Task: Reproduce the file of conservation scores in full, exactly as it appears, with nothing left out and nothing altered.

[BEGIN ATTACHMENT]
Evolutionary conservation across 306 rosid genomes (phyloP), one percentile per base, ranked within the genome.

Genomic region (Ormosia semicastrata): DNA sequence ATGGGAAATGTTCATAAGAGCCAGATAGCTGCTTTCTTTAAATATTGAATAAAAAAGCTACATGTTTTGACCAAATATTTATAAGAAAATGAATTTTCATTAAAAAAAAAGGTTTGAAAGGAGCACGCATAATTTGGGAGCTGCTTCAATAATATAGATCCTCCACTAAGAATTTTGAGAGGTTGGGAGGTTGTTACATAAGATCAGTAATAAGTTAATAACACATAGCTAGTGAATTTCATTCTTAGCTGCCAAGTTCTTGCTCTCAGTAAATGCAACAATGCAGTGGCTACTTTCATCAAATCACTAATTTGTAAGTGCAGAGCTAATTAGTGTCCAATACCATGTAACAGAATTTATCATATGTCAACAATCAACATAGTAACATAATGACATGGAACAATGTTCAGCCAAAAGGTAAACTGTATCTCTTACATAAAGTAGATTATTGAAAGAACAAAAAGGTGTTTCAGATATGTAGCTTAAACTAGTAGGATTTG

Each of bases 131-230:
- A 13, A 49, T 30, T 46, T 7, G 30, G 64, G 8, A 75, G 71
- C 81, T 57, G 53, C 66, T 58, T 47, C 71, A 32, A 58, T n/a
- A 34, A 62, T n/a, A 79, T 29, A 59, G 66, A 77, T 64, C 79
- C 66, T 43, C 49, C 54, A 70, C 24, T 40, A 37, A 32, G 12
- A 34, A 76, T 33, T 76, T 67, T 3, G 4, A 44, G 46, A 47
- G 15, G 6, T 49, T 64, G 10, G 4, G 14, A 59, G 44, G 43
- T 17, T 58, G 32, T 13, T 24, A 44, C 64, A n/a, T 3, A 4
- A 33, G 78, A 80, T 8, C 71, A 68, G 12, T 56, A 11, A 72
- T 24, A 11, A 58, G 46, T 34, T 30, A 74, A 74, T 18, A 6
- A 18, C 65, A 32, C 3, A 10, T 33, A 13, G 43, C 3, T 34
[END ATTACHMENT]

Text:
Evolutionary conservation across 306 rosid genomes (phyloP), one percentile per base, ranked within the genome.

Genomic region (Ormosia semicastrata): DNA sequence ATGGGAAATGTTCATAAGAGCCAGATAGCTGCTTTCTTTAAATATTGAATAAAAAAGCTACATGTTTTGACCAAATATTTATAAGAAAATGAATTTTCATTAAAAAAAAAGGTTTGAAAGGAGCACGCATAATTTGGGAGCTGCTTCAATAATATAGATCCTCCACTAAGAATTTTGAGAGGTTGGGAGGTTGTTACATAAGATCAGTAATAAGTTAATAACACATAGCTAGTGAATTTCATTCTTAGCTGCCAAGTTCTTGCTCTCAGTAAATGCAACAATGCAGTGGCTACTTTCATCAAATCACTAATTTGTAAGTGCAGAGCTAATTAGTGTCCAATACCATGTAACAGAATTTATCATATGTCAACAATCAACATAGTAACATAATGACATGGAACAATGTTCAGCCAAAAGGTAAACTGTATCTCTTACATAAAGTAGATTATTGAAAGAACAAAAAGGTGTTTCAGATATGTAGCTTAAACTAGTAGGATTTG

Each of bases 131-230:
- A 13, A 49, T 30, T 46, T 7, G 30, G 64, G 8, A 75, G 71
- C 81, T 57, G 53, C 66, T 58, T 47, C 71, A 32, A 58, T n/a
- A 34, A 62, T n/a, A 79, T 29, A 59, G 66, A 77, T 64, C 79
- C 66, T 43, C 49, C 54, A 70, C 24, T 40, A 37, A 32, G 12
- A 34, A 76, T 33, T 76, T 67, T 3, G 4, A 44, G 46, A 47
- G 15, G 6, T 49, T 64, G 10, G 4, G 14, A 59, G 44, G 43
- T 17, T 58, G 32, T 13, T 24, A 44, C 64, A n/a, T 3, A 4
- A 33, G 78, A 80, T 8, C 71, A 68, G 12, T 56, A 11, A 72
- T 24, A 11, A 58, G 46, T 34, T 30, A 74, A 74, T 18, A 6
- A 18, C 65, A 32, C 3, A 10, T 33, A 13, G 43, C 3, T 34